How to Pack Like a Pro for an Ocean Crossing

Published on July 7th, 2015

The 48th biennial Transpac Race gets underway next week, with staggered starts on July 13, 16, and 18 for the 61 entrants. For the people planning to sail the 2225-mile course from Los Angeles to the finish line off Diamond Head in Honolulu, packing for the race is now a top priority.

With some 20 Pacific crossings under his belt, Quantum Pacific’s Will Paxton knows a little something about what to take—and what not to take—when packing your bag for an ocean race. And, Paxton says it can all fit into one carry-on bag.

“It’s eat, sleep, sail. You’ll find out pretty quickly there’s not much time for anything else,” he says. “I brought a book with me the first couple times to Hawaii, and I never opened it once.”

Paxton says a good pair of padded shorts is the most important thing to bring, and make sure you invest in a fancy pair of thick, breathable socks. You’ll spend most of your time either sitting on a hard surface or standing and you’ve got to protect your feet.

You get two pairs of footwear: boots and deck shoes. Leave the flip-flops at home. “If it gets light and warm, you can go barefoot, but I’ve seen a lot of foot injuries over the years. Keeping your feet in your shoes, that’s tradecraft,” says Paxton.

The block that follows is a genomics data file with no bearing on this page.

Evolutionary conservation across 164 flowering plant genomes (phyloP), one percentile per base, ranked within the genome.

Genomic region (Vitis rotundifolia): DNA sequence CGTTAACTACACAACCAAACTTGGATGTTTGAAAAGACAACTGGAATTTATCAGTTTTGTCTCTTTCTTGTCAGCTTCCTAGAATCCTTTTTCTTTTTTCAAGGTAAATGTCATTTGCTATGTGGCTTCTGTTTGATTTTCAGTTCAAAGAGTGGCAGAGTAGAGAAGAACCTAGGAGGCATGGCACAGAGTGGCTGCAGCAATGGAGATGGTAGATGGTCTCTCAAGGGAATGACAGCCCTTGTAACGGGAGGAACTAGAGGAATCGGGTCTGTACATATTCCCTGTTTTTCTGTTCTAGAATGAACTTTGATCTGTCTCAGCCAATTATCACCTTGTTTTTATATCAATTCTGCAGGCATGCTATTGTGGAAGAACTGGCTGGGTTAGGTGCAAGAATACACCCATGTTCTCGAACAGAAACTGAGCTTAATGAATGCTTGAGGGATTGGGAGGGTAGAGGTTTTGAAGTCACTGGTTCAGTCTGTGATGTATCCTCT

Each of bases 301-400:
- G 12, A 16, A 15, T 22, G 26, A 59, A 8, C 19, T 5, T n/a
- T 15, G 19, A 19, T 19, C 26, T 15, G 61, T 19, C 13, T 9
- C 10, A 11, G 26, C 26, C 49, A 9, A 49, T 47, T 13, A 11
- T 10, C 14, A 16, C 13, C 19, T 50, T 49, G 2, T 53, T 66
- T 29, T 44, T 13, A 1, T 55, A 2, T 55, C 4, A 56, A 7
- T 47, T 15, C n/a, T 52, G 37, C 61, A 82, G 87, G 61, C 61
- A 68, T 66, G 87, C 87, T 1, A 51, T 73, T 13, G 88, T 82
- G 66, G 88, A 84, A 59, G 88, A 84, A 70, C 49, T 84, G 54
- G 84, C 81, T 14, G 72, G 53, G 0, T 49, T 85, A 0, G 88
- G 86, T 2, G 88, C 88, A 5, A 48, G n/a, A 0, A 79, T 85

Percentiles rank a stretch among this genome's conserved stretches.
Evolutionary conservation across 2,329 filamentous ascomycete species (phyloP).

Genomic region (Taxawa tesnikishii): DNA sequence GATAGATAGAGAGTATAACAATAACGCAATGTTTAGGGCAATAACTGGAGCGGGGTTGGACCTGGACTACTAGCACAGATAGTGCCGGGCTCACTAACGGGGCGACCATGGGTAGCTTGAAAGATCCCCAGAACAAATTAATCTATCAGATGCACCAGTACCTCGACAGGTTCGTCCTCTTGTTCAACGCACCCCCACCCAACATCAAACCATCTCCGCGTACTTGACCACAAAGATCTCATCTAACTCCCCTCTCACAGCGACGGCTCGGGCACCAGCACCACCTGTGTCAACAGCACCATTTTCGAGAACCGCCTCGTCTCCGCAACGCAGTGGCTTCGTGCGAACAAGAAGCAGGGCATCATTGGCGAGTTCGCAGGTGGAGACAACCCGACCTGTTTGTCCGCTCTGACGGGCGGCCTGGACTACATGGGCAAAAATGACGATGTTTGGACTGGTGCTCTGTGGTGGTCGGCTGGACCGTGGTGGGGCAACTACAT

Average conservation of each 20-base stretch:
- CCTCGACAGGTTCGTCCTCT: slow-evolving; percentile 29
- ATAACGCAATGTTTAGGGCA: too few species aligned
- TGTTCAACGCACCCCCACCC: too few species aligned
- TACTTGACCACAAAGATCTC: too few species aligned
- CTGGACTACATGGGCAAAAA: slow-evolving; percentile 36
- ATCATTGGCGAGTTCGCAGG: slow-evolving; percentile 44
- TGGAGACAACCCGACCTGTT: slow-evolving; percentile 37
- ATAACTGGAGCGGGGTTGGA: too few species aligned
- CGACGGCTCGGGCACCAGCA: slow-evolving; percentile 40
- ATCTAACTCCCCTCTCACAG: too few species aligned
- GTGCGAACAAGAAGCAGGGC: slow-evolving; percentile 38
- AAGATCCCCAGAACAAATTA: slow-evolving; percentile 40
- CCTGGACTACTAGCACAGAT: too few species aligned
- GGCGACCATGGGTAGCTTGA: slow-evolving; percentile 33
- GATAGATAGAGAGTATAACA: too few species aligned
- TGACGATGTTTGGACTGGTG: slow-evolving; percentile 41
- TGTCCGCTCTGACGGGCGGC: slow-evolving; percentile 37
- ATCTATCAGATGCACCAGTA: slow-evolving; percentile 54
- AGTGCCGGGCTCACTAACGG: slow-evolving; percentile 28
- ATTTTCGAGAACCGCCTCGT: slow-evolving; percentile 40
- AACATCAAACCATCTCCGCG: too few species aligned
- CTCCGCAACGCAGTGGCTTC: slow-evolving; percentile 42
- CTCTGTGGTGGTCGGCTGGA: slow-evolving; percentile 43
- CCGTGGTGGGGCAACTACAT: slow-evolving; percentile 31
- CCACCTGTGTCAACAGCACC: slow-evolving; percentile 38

A digital watch with a light is also a must—“What time is it?” is a popular question when life revolves around a three-hour shift schedule. You should also bring two pairs of sunglasses, especially if you wear prescription. “If you only bring one and you loose it, you’re handicapped the rest of the race.”

On most boats, you’ll be hot bunking, and often, but not always, the boat will provide the sleeping gear. Check in with your boat as to whether you should pack a sleeping bag. Other things like toothpaste and sunscreen can also be shared and may be provided.

An eye mask can be helpful for sleeping, especially during the day, but earplugs are a no-no. “An iPod is okay, because normally after you fall asleep your playlist will usually run out. You need to be able to hear what’s happening on deck, if someone is calling for help or if there’s an all-hands call, you don’t to be the last one up,” says Paxton.

Of course, every race is different. Know your course—a North Atlantic crossing will require more cold-weather gear than racing the Transpac or Pacific Cup to Hawaii. And, know yourself. If there’s something you need, like a second set of underwear, bring it. You’ll race better if you’re comfortable and feeling good. But if you can live without it, leave it at home.

For Will’s packing list, click here.

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